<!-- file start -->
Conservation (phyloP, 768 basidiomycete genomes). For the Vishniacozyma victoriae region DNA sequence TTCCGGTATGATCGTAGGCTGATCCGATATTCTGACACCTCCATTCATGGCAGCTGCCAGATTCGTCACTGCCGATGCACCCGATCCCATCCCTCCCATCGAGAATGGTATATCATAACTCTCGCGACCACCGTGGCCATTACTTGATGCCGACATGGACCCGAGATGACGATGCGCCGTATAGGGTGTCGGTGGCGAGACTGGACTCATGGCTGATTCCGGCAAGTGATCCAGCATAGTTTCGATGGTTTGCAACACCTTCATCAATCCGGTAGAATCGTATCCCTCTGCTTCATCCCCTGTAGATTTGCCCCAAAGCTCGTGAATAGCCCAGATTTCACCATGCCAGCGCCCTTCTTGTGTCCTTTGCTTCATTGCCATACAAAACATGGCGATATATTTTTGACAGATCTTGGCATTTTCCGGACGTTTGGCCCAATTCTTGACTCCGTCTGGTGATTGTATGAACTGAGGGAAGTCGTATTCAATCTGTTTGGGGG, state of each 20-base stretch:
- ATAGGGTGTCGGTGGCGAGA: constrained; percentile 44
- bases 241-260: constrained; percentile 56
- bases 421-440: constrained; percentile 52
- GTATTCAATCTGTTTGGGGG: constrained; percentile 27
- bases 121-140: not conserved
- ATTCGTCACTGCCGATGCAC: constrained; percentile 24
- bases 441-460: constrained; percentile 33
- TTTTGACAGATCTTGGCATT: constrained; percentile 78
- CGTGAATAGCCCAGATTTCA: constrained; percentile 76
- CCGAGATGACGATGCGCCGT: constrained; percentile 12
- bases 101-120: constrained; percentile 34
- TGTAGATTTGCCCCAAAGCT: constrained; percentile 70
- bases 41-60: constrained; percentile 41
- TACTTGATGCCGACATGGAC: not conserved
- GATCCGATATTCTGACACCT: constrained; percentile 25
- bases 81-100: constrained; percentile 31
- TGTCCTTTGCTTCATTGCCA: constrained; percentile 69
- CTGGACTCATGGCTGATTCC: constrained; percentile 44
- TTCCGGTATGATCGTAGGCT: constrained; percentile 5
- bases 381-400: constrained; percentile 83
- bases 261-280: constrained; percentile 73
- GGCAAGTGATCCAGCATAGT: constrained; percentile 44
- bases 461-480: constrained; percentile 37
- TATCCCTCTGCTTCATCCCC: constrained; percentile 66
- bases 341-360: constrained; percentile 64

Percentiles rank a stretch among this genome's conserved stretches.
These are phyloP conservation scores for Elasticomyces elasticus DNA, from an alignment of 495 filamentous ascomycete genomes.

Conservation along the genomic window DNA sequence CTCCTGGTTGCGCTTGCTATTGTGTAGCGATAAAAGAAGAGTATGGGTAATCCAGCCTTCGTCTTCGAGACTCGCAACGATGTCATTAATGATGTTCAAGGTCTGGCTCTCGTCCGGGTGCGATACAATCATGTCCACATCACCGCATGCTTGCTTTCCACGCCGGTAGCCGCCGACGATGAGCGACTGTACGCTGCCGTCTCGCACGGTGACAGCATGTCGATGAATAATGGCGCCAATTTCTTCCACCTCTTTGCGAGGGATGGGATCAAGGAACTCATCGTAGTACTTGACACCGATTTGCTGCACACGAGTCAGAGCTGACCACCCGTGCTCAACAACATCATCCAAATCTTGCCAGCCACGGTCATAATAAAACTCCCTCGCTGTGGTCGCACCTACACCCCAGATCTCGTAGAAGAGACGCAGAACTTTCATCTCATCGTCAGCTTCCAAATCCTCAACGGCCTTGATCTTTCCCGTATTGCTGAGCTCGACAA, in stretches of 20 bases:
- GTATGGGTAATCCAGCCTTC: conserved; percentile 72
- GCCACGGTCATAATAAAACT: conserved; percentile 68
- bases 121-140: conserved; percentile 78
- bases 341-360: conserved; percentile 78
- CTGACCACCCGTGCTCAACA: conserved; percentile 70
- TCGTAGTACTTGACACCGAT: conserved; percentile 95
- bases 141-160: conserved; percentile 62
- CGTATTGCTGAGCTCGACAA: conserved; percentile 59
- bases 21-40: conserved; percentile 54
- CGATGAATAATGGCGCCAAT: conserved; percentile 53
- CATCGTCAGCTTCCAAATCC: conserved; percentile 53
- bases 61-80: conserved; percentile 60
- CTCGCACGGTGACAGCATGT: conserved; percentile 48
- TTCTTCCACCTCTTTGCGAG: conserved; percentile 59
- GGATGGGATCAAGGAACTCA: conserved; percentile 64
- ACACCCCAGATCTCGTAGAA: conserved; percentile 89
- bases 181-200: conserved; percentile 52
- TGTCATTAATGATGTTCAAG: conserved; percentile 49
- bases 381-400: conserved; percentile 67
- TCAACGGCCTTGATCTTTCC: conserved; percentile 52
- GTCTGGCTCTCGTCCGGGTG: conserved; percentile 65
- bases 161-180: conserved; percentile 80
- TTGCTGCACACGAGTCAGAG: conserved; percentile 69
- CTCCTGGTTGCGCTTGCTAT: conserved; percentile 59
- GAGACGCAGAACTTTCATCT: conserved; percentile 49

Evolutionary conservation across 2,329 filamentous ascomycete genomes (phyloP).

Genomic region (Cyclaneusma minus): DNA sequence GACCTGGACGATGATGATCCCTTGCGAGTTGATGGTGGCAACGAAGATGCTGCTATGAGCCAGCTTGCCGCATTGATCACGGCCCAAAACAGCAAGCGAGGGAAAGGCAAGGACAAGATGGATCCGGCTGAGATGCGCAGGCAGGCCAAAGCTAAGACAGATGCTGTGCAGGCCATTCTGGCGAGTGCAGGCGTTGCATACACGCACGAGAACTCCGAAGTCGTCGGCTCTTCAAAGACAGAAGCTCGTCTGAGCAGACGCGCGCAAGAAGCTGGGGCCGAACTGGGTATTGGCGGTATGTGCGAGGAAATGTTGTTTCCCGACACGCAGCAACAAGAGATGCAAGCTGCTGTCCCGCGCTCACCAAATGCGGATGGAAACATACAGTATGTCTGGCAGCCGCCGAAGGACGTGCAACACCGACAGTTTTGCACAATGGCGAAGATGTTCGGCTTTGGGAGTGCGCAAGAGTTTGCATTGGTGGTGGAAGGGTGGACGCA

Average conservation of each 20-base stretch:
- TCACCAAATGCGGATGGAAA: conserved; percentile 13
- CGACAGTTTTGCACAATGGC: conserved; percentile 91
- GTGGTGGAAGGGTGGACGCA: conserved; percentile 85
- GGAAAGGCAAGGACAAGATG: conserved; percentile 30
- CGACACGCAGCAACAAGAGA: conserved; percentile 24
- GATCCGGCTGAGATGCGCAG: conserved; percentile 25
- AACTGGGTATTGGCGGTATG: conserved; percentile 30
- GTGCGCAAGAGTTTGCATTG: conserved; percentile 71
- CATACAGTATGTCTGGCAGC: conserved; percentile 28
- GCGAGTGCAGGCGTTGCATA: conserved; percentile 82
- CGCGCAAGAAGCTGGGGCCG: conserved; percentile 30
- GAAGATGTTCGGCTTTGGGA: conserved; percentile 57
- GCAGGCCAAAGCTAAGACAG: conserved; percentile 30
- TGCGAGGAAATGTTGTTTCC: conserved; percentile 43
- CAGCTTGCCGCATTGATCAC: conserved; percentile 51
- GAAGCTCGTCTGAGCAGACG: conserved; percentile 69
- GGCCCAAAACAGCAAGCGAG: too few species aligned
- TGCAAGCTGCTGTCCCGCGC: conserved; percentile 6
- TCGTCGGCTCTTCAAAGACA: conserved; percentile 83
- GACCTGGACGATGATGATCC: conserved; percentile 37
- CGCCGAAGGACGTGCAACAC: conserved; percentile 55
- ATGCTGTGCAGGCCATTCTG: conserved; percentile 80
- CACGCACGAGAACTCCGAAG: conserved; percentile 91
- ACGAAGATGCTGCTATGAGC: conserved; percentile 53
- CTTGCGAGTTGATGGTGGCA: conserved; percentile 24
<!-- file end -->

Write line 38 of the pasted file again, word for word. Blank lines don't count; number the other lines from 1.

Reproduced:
- bases 21-40: conserved; percentile 54